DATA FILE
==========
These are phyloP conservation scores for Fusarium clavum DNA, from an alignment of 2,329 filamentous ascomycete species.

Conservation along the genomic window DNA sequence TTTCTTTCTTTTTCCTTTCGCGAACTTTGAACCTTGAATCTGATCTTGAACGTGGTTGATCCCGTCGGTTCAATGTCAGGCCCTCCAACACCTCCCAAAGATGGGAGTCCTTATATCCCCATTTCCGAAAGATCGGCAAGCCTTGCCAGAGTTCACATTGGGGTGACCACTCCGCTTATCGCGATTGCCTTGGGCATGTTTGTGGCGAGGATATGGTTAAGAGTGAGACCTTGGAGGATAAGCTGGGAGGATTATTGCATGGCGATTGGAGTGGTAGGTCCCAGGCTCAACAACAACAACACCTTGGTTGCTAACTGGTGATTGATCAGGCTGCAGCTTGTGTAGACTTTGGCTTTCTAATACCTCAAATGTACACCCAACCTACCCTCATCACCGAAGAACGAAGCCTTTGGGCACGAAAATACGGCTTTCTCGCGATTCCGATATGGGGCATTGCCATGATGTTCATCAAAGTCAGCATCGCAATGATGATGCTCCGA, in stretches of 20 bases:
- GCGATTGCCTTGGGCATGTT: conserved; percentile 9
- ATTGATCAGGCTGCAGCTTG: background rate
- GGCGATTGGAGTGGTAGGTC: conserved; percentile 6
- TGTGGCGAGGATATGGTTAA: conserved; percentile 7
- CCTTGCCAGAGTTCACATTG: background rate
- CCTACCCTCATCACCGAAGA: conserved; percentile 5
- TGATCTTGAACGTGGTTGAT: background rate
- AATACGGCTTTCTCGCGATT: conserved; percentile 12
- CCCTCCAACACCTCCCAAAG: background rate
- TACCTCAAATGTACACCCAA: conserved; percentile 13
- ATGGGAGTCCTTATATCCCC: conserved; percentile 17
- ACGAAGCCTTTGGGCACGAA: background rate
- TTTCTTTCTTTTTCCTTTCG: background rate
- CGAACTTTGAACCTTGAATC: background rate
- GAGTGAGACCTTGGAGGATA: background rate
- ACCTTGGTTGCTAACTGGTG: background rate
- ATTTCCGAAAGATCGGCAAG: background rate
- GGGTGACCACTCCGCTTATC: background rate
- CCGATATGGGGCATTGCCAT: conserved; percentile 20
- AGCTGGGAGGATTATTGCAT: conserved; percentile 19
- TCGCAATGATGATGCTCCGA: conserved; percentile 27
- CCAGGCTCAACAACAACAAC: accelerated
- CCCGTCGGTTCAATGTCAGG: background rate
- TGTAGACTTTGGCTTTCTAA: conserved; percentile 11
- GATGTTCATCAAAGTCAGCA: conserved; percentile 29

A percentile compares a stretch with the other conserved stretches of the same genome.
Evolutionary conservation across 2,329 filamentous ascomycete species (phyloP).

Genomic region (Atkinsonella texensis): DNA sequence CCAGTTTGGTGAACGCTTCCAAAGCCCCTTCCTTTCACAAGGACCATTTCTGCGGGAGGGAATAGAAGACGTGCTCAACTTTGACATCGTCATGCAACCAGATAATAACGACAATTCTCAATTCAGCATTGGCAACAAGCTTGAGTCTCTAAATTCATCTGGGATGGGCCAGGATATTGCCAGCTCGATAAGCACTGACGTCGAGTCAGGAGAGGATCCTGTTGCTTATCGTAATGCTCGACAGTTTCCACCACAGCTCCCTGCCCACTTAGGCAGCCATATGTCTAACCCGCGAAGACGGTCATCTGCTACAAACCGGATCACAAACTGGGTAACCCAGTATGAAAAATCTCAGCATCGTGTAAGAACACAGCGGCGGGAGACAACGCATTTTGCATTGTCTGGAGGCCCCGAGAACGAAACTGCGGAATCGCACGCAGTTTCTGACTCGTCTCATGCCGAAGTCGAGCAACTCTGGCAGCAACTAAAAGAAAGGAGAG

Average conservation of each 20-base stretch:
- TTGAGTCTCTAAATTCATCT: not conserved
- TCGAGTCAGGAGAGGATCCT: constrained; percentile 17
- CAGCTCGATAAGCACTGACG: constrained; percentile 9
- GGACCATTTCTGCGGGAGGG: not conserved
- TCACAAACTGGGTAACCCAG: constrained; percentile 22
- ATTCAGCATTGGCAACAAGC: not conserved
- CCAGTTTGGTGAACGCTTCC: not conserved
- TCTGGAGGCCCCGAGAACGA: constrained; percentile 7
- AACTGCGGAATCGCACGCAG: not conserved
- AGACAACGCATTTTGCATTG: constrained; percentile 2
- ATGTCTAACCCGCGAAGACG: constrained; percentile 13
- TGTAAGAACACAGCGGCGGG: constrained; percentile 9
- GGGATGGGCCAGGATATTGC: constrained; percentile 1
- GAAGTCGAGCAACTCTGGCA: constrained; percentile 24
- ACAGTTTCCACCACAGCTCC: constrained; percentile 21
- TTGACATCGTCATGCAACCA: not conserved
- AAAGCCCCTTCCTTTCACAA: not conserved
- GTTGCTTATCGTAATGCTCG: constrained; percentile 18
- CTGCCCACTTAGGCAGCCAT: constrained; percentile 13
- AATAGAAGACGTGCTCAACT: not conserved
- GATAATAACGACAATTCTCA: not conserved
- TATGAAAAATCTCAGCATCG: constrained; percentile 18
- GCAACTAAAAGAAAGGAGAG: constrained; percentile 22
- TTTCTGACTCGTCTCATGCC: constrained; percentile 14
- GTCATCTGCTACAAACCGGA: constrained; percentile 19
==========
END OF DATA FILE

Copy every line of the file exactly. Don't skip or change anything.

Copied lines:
These are phyloP conservation scores for Fusarium clavum DNA, from an alignment of 2,329 filamentous ascomycete species.

Conservation along the genomic window DNA sequence TTTCTTTCTTTTTCCTTTCGCGAACTTTGAACCTTGAATCTGATCTTGAACGTGGTTGATCCCGTCGGTTCAATGTCAGGCCCTCCAACACCTCCCAAAGATGGGAGTCCTTATATCCCCATTTCCGAAAGATCGGCAAGCCTTGCCAGAGTTCACATTGGGGTGACCACTCCGCTTATCGCGATTGCCTTGGGCATGTTTGTGGCGAGGATATGGTTAAGAGTGAGACCTTGGAGGATAAGCTGGGAGGATTATTGCATGGCGATTGGAGTGGTAGGTCCCAGGCTCAACAACAACAACACCTTGGTTGCTAACTGGTGATTGATCAGGCTGCAGCTTGTGTAGACTTTGGCTTTCTAATACCTCAAATGTACACCCAACCTACCCTCATCACCGAAGAACGAAGCCTTTGGGCACGAAAATACGGCTTTCTCGCGATTCCGATATGGGGCATTGCCATGATGTTCATCAAAGTCAGCATCGCAATGATGATGCTCCGA, in stretches of 20 bases:
- GCGATTGCCTTGGGCATGTT: conserved; percentile 9
- ATTGATCAGGCTGCAGCTTG: background rate
- GGCGATTGGAGTGGTAGGTC: conserved; percentile 6
- TGTGGCGAGGATATGGTTAA: conserved; percentile 7
- CCTTGCCAGAGTTCACATTG: background rate
- CCTACCCTCATCACCGAAGA: conserved; percentile 5
- TGATCTTGAACGTGGTTGAT: background rate
- AATACGGCTTTCTCGCGATT: conserved; percentile 12
- CCCTCCAACACCTCCCAAAG: background rate
- TACCTCAAATGTACACCCAA: conserved; percentile 13
- ATGGGAGTCCTTATATCCCC: conserved; percentile 17
- ACGAAGCCTTTGGGCACGAA: background rate
- TTTCTTTCTTTTTCCTTTCG: background rate
- CGAACTTTGAACCTTGAATC: background rate
- GAGTGAGACCTTGGAGGATA: background rate
- ACCTTGGTTGCTAACTGGTG: background rate
- ATTTCCGAAAGATCGGCAAG: background rate
- GGGTGACCACTCCGCTTATC: background rate
- CCGATATGGGGCATTGCCAT: conserved; percentile 20
- AGCTGGGAGGATTATTGCAT: conserved; percentile 19
- TCGCAATGATGATGCTCCGA: conserved; percentile 27
- CCAGGCTCAACAACAACAAC: accelerated
- CCCGTCGGTTCAATGTCAGG: background rate
- TGTAGACTTTGGCTTTCTAA: conserved; percentile 11
- GATGTTCATCAAAGTCAGCA: conserved; percentile 29

A percentile compares a stretch with the other conserved stretches of the same genome.
Evolutionary conservation across 2,329 filamentous ascomycete species (phyloP).

Genomic region (Atkinsonella texensis): DNA sequence CCAGTTTGGTGAACGCTTCCAAAGCCCCTTCCTTTCACAAGGACCATTTCTGCGGGAGGGAATAGAAGACGTGCTCAACTTTGACATCGTCATGCAACCAGATAATAACGACAATTCTCAATTCAGCATTGGCAACAAGCTTGAGTCTCTAAATTCATCTGGGATGGGCCAGGATATTGCCAGCTCGATAAGCACTGACGTCGAGTCAGGAGAGGATCCTGTTGCTTATCGTAATGCTCGACAGTTTCCACCACAGCTCCCTGCCCACTTAGGCAGCCATATGTCTAACCCGCGAAGACGGTCATCTGCTACAAACCGGATCACAAACTGGGTAACCCAGTATGAAAAATCTCAGCATCGTGTAAGAACACAGCGGCGGGAGACAACGCATTTTGCATTGTCTGGAGGCCCCGAGAACGAAACTGCGGAATCGCACGCAGTTTCTGACTCGTCTCATGCCGAAGTCGAGCAACTCTGGCAGCAACTAAAAGAAAGGAGAG

Average conservation of each 20-base stretch:
- TTGAGTCTCTAAATTCATCT: not conserved
- TCGAGTCAGGAGAGGATCCT: constrained; percentile 17
- CAGCTCGATAAGCACTGACG: constrained; percentile 9
- GGACCATTTCTGCGGGAGGG: not conserved
- TCACAAACTGGGTAACCCAG: constrained; percentile 22
- ATTCAGCATTGGCAACAAGC: not conserved
- CCAGTTTGGTGAACGCTTCC: not conserved
- TCTGGAGGCCCCGAGAACGA: constrained; percentile 7
- AACTGCGGAATCGCACGCAG: not conserved
- AGACAACGCATTTTGCATTG: constrained; percentile 2
- ATGTCTAACCCGCGAAGACG: constrained; percentile 13
- TGTAAGAACACAGCGGCGGG: constrained; percentile 9
- GGGATGGGCCAGGATATTGC: constrained; percentile 1
- GAAGTCGAGCAACTCTGGCA: constrained; percentile 24
- ACAGTTTCCACCACAGCTCC: constrained; percentile 21
- TTGACATCGTCATGCAACCA: not conserved
- AAAGCCCCTTCCTTTCACAA: not conserved
- GTTGCTTATCGTAATGCTCG: constrained; percentile 18
- CTGCCCACTTAGGCAGCCAT: constrained; percentile 13
- AATAGAAGACGTGCTCAACT: not conserved
- GATAATAACGACAATTCTCA: not conserved
- TATGAAAAATCTCAGCATCG: constrained; percentile 18
- GCAACTAAAAGAAAGGAGAG: constrained; percentile 22
- TTTCTGACTCGTCTCATGCC: constrained; percentile 14
- GTCATCTGCTACAAACCGGA: constrained; percentile 19